Friday, August 24, 2001

No big sting

Movie: The Curse of the Jade Scorpion

Posted on Fri, Aug 24, 2001 at 4:00 AM

Our Rating: 2.50

Woody Allen's latest film does involve a curse, but it's less the curse of a scorpion than one of awkward acting and heavy-handed one-liners.

"The Curse of the Jade Scorpion" has Allen again doing his typical schtick, this time as C.W. Briggs, an investigator for a New York City insurance company of the 1940s. Most of said schtick involves verbal sparring matches with new hire Betty Ann Fitzgerald (Helen Hunt), an efficiency expert who arrives at the company to look into ways to modernize and improve its operations, much to the disapproval of C.W.

Into this rather predictable setting comes Voltan (David Ogden Stiers), a hypnotist who casts a spell on C.W. and Betty Ann at a party by uttering magic words that put them into a trance. By later repeating these words to the two unsuspecting accomplices, he forces them to steal jewels for him. It's a clever plot twist, considering that C.W. becomes the chief investigator on the case.

Sexual tension simmers just beneath the surface of most of the film's scenes, although it's difficult to get aroused by the prospect of the sultry Charlize Theron (who plays a wealthy seductress) bedding down with the aging Allen. The romantic games between C.W. and Betty Ann are more realistic, but realism isn't the brass ring Allen is chasing here -- it's humor.

What he ends up with instead comes across as trite. The script both spoofs and embraces the smooth-talking, cigarette-smoking world of "Double Indemnity," but "Curse" inherits little of that tradition's charm and all of its corn. Allen seems especially uneasy in his role, as if he knows that his intellectual but slightly askew humor isn't working as well as it normally does. And Hunt, despite giving the film's best performance, is too naturalistic to blend with Allen's stand-up routine, or with co-star Dan Aykroyd's dry caricature of a 1940s businessman.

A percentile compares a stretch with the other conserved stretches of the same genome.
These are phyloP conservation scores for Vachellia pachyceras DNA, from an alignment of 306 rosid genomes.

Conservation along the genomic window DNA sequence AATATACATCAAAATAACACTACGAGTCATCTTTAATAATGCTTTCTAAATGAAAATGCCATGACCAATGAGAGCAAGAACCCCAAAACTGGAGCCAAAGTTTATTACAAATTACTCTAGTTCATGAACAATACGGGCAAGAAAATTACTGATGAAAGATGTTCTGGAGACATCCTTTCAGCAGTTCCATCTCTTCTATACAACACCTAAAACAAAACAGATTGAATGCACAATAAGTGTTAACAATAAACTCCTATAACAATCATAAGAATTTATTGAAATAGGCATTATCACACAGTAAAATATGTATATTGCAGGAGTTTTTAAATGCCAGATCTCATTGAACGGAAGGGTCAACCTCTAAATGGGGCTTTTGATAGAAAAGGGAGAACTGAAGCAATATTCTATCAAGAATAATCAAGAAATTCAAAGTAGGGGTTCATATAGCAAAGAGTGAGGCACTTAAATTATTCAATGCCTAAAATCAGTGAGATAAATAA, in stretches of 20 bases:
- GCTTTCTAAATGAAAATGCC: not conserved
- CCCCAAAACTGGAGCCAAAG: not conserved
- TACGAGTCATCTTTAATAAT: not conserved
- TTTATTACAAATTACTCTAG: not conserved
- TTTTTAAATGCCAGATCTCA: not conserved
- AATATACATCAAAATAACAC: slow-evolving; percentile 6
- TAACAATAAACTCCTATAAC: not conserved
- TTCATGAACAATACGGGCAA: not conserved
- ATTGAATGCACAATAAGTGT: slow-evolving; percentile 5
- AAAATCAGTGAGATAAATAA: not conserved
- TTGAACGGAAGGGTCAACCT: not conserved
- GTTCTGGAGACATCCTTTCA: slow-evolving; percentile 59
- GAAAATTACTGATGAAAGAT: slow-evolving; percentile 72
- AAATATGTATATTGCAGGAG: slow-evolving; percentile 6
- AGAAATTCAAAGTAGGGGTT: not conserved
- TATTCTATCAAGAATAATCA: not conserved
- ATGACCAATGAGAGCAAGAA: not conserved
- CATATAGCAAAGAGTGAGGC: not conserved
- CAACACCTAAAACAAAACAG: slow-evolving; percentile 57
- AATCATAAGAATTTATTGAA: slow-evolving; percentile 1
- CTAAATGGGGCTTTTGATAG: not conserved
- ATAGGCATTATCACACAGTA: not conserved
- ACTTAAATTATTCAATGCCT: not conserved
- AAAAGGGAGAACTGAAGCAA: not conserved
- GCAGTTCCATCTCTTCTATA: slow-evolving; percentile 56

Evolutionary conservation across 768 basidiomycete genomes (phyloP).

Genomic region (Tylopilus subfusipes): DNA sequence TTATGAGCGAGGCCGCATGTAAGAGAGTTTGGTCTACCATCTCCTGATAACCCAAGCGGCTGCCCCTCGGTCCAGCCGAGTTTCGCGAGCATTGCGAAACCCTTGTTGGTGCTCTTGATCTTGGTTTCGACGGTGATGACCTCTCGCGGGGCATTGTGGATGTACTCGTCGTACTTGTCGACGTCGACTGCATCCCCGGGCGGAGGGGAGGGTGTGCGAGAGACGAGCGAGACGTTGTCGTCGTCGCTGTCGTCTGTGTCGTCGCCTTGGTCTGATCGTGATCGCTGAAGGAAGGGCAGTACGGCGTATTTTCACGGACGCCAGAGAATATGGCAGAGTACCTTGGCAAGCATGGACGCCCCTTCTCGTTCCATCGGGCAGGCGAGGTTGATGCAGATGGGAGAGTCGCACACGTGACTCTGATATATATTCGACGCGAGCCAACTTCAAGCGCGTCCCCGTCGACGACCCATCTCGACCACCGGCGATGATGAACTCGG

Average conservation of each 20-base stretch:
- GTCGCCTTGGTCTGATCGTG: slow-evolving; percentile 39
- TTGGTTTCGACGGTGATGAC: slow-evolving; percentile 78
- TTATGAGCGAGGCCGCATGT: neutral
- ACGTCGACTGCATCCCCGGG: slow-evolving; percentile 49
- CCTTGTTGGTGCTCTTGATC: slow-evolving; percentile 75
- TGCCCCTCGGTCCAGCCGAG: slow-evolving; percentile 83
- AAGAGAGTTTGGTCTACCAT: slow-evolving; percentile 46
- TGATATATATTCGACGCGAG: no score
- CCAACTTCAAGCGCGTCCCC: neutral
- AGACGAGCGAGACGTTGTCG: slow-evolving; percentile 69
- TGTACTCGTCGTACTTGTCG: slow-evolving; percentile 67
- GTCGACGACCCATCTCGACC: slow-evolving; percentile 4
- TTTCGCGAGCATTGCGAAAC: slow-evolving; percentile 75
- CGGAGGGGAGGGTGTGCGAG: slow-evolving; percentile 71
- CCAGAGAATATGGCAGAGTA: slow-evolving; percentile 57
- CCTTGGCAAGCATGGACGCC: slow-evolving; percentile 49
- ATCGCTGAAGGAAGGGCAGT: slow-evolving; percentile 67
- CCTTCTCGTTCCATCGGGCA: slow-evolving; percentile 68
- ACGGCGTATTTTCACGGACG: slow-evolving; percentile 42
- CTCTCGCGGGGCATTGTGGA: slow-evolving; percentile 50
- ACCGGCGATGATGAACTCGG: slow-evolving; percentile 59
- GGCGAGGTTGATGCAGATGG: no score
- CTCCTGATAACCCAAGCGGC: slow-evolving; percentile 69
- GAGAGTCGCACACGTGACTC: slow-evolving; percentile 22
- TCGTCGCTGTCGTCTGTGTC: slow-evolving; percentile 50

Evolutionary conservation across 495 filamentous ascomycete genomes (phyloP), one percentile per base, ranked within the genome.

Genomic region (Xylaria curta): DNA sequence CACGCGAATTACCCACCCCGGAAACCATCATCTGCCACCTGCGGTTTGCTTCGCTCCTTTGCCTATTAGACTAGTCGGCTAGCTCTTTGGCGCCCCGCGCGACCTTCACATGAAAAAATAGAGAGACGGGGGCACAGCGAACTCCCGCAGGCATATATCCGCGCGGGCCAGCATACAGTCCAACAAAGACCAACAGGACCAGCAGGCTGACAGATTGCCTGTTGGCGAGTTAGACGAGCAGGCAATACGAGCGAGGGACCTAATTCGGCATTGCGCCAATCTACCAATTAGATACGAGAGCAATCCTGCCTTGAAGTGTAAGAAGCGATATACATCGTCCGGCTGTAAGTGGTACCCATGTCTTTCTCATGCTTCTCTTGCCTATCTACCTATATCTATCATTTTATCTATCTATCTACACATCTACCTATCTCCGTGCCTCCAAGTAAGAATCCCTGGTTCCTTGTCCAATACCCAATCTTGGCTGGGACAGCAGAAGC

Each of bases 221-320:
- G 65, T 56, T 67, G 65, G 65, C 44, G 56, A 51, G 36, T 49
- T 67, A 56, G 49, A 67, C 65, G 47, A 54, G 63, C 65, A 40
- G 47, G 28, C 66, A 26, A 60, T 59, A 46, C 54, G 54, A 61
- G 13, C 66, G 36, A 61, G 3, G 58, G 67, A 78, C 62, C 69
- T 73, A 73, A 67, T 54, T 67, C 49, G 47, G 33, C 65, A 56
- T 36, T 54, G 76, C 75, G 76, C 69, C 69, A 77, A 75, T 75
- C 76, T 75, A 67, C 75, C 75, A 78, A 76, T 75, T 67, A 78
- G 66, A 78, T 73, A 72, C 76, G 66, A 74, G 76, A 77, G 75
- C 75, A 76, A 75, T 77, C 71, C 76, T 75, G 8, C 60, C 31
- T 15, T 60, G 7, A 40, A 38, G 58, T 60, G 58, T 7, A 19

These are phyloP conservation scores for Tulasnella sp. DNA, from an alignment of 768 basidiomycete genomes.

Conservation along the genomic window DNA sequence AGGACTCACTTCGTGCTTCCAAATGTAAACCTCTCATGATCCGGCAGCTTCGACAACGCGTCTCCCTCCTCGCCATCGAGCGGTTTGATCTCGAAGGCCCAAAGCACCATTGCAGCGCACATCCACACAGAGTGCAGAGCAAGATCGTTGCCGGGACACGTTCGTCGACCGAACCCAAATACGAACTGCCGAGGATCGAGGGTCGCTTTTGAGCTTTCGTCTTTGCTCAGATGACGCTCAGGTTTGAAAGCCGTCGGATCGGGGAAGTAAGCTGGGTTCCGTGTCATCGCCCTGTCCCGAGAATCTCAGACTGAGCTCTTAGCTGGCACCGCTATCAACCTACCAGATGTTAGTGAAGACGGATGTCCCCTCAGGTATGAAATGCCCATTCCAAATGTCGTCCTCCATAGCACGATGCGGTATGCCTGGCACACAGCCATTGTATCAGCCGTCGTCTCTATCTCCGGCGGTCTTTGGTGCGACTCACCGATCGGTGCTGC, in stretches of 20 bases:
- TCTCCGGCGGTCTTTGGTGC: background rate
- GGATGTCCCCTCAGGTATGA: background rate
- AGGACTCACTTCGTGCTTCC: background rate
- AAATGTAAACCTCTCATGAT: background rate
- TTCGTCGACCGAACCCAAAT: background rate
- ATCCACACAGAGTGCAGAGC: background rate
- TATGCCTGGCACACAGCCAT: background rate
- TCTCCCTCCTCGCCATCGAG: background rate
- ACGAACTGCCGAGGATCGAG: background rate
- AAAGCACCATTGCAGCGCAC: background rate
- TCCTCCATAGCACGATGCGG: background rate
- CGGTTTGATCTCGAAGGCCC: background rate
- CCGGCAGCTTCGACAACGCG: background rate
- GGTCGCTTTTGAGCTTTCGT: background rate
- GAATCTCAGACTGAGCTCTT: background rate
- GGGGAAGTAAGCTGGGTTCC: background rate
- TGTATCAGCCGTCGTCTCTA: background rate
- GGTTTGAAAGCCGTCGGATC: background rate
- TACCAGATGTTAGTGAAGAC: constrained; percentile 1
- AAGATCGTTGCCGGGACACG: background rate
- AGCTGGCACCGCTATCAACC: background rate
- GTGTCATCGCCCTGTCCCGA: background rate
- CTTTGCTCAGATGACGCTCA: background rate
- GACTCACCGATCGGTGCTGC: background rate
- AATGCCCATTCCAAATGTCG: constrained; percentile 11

Allen's best films of late are the ones in which he is not the star, including "Bullets Over Broadway" and "Sweet and Lowdown." He's not a bad actor, but his performances often upstage his directing style, which remains one of the most intelligent in Hollywood.

Still, Allen is often the best actor to deliver his own lines. (Two new standouts: "Never bet on a horse that has Parkinson's" and "Germs can't live in your bloodstream -- it's too cold.") It's these witty retorts -- and the story's plot twists -- that give the film its meager energy. But for a movie with such an exotic title and interesting premise, this "Scorpion" is disappointingly lifeless.


We welcome readers to submit letters regarding articles and content in Orlando Weekly. Letters should be a minimum of 150 words, refer to content that has appeared on Orlando Weekly, and must include the writer's full name, address, and phone number for verification purposes. No attachments will be considered. Writers of letters selected for publication will be notified via email. Letters may be edited and shortened for space.

Email us at

Orlando Weekly works for you, and your support is essential.

Our small but mighty local team works tirelessly to bring you high-quality, uncensored news and cultural coverage of Central Florida.

Unlike many newspapers, ours is free – and we'd like to keep it that way, because we believe, now more than ever, everyone deserves access to accurate, independent coverage of their community.

Whether it's a one-time acknowledgement of this article or an ongoing pledge, your support helps keep Orlando’s true free press free.


Never miss a beat

Sign Up Now

Subscribe now to get the latest news delivered right to your inbox.

Read the Digital Print Issue

October 21, 2020

View more issues


© 2020 Orlando Weekly

Website powered by Foundation